1. In patients with heart failure, reduced left ventricular ejection fraction, and prolonged QRS>130 ms, treatment with cardiac resynchronization therapy (CRT), in addition to implantable cardioverter-defibrillator (ICD), significantly reduced the risk of heart failure events when compared with patients only receiving ICD.
2. The rates of device-related complications were similar between the two groups both in short- and long-term follow-up.
Original Date of Publication: October 2009
Study Rundown: In patients with severe heart failure and reduced left ventricular ejection fraction, treatment with an implantable cardioverter-defibrillator (ICD) has been shown to reduce mortality. On the other hand, prolonged defibrillator therapy has been shown to increase the likelihood of suffering from heart failure events. Cardiac resynchronization therapy (CRT) involving biventricular pacing has been shown to reduce the risk of heart failure exacerbation in specific patients with severe heart failure. The purpose of the Multicenter Automatic Defibrillator Implantation Trial with Cardiac Resynchronization Therapy (MADIT-CRT) trial was to determine whether CRT in combination with an ICD would reduce the risk of death or nonfatal heart failure events in patients with left ventricular ejection fraction (LVEF) <30%, QRS >130 ms, and NYHA class I or II symptoms. In summary, patients treated with ICD-CRT were significantly less likely to experience nonfatal heart failure events when compared to those treated with ICD alone. There was no significant difference between the groups in all-cause mortality. Notably, this study was stopped prematurely because prespecified efficacy thresholds were achieved.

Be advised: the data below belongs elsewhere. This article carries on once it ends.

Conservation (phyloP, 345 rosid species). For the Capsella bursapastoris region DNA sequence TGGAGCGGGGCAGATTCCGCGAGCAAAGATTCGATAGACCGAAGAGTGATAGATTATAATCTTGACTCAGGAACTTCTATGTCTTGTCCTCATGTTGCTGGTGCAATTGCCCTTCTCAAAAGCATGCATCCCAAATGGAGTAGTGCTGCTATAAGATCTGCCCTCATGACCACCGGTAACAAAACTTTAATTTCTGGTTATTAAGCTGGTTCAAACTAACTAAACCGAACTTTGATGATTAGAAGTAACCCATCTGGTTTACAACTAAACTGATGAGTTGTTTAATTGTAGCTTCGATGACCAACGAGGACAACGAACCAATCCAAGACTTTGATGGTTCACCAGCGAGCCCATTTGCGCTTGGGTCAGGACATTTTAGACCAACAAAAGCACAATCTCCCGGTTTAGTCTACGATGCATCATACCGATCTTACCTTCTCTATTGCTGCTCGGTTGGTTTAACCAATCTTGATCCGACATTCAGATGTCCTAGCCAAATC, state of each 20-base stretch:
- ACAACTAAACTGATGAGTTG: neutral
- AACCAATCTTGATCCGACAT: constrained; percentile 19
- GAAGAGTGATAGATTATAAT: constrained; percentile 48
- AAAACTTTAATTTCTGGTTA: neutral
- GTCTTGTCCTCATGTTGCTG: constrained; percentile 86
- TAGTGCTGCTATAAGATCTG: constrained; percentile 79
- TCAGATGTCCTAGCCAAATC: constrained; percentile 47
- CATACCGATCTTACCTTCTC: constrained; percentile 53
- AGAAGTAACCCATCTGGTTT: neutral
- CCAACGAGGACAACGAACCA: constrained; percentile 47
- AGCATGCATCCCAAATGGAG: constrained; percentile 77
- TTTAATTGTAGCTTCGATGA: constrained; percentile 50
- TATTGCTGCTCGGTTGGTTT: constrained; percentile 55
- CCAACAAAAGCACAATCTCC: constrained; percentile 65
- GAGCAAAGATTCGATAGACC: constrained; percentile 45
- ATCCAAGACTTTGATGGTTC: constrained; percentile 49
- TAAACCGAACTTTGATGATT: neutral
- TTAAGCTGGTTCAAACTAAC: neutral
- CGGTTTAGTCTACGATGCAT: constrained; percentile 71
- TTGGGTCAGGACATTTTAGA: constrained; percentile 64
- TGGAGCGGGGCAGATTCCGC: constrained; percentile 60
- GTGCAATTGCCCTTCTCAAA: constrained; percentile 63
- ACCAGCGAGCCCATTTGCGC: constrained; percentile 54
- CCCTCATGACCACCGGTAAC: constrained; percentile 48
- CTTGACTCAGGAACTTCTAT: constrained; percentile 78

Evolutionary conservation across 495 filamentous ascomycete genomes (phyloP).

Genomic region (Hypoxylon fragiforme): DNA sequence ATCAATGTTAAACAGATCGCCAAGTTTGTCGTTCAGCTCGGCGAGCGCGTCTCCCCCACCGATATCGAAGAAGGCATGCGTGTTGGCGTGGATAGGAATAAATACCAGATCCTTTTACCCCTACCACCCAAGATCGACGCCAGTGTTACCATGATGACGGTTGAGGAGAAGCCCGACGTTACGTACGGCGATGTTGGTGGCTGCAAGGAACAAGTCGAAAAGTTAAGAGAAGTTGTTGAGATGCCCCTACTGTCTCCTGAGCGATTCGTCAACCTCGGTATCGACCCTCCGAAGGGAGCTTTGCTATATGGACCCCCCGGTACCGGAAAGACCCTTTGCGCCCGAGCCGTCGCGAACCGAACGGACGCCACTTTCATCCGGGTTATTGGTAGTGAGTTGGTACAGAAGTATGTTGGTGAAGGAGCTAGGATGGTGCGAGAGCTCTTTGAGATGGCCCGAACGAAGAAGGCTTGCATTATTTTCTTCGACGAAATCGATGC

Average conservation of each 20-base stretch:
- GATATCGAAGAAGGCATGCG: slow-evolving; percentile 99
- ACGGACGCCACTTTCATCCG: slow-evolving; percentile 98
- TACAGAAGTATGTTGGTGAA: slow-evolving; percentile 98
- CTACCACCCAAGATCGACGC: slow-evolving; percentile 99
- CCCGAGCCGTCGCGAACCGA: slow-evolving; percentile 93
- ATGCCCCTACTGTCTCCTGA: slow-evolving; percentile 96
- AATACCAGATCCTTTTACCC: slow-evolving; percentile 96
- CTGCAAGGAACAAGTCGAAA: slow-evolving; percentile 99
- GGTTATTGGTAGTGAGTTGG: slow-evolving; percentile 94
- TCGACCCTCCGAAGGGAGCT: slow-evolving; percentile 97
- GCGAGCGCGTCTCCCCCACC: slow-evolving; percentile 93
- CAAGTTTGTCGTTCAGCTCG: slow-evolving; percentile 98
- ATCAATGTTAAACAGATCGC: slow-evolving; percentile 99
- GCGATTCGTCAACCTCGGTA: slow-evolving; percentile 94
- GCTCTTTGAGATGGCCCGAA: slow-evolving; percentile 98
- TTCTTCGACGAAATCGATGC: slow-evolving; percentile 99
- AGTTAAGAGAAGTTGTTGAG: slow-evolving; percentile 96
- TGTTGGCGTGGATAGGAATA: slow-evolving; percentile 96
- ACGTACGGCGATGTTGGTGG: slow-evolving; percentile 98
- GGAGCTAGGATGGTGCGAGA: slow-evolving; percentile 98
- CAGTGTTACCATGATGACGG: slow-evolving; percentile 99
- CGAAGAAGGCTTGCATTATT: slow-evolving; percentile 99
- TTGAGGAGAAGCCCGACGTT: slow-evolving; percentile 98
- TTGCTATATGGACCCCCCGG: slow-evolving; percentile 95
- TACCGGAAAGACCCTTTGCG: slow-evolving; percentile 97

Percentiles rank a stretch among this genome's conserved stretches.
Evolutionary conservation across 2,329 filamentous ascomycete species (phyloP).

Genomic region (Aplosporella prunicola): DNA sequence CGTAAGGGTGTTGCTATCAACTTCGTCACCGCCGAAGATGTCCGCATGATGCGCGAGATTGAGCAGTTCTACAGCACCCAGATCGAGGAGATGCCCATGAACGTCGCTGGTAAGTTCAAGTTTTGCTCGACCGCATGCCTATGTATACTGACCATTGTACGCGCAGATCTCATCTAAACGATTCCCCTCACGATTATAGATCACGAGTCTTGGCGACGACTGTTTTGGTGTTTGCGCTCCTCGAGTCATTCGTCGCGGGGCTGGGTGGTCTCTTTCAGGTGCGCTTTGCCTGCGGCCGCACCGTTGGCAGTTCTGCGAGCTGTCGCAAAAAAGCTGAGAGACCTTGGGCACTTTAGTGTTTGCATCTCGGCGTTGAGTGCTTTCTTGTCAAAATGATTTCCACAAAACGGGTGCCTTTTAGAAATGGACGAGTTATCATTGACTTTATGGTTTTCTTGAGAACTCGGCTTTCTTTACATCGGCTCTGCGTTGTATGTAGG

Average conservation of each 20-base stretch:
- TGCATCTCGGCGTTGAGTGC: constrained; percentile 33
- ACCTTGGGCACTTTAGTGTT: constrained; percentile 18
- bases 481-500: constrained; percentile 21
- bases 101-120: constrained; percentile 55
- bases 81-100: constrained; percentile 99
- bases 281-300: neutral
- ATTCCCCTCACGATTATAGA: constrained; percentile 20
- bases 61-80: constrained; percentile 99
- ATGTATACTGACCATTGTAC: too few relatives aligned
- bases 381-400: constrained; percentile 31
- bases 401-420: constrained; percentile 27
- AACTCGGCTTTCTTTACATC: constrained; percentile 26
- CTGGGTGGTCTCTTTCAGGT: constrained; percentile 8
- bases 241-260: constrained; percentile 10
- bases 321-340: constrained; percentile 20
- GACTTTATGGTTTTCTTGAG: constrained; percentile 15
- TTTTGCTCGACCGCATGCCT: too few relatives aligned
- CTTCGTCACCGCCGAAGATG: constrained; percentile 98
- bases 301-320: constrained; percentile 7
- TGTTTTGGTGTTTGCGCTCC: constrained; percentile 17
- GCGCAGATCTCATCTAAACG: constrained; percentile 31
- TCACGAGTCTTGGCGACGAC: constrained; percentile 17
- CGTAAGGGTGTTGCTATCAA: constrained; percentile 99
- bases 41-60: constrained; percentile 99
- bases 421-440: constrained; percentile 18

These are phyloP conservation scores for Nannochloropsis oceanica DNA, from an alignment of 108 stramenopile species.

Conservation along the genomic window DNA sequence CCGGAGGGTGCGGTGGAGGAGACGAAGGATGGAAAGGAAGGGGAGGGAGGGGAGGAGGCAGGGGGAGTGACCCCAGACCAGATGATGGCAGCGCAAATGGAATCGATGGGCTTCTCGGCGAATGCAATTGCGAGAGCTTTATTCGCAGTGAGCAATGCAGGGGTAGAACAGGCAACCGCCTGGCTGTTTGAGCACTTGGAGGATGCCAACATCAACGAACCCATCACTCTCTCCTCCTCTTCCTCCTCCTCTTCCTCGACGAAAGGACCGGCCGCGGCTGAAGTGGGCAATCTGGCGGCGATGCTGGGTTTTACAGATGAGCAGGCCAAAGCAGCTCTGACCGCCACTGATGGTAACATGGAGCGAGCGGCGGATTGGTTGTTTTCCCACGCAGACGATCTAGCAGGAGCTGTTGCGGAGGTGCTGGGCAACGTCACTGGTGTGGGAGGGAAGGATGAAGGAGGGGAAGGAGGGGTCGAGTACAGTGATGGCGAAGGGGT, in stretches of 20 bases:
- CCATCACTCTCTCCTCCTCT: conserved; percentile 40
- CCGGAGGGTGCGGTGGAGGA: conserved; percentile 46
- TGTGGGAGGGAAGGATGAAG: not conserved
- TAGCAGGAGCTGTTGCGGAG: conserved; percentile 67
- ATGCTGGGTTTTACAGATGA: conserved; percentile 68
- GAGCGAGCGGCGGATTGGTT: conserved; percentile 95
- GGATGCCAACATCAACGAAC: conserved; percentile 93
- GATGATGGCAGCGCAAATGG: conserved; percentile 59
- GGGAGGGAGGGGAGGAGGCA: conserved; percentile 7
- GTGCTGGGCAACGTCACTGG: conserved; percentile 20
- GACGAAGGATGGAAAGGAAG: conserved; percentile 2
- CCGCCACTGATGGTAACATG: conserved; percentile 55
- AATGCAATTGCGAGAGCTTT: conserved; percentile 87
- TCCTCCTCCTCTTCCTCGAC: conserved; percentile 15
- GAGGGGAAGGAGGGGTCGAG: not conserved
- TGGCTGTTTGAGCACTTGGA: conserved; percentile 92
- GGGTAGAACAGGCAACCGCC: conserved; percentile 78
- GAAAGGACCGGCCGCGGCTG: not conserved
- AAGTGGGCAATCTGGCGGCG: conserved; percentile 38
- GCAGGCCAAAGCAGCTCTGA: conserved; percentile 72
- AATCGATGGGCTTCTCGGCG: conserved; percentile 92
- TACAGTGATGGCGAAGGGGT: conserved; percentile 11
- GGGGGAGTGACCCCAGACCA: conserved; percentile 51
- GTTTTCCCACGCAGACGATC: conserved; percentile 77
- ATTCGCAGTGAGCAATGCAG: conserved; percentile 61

Click to read the study in NEJM
In-Depth [randomized controlled trial]: This study was conducted at 110 centres from across Canada, the United States, and Europe. A total of 1,820 patients were randomized to receive either ICD only or ICD-CRT. Patients were eligible for the study if they were 21 years or older, with NYHA class I or II symptoms, sinus rhythm, LVEF <30%, and QRS duration >130 ms. All eligible patients also had an indication for ICD. Exclusion criteria included an existing indication for CRT, NYHA class III or IV symptoms, previous coronary artery bypass grafting, or myocardial infarction in the 3 months prior to randomization. The primary endpoint was all-cause mortality or nonfatal heart failure events, and analysis was performed using intention-to-treat principle.
The trial was stopped prematurely after prespecified efficacy threshold was achieved. The primary endpoint was significantly less likely to occur in the ICD-CRT group as compared with the ICD group (HR 0.66; 95%CI 0.52-0.84). This difference was driven by a significant reduction in nonfatal heart failure events (HR 0.59; 95%CI 0.47-0.74), while there was no difference between the groups in all-cause mortality (HR 1.00; 95%CI 0.69-1.44). These findings were true for both patients with ischemic and non-ischemic cardiomyopathy. One death occurred in the ICD-CRT group after device implantation due to pulmonary embolism. In the first 30 days after device implantation, the rates of pneumothorax, infection, and pocket hematoma were similar in the two groups. Rates of device-related adverse events were also similar in longer term follow-up.
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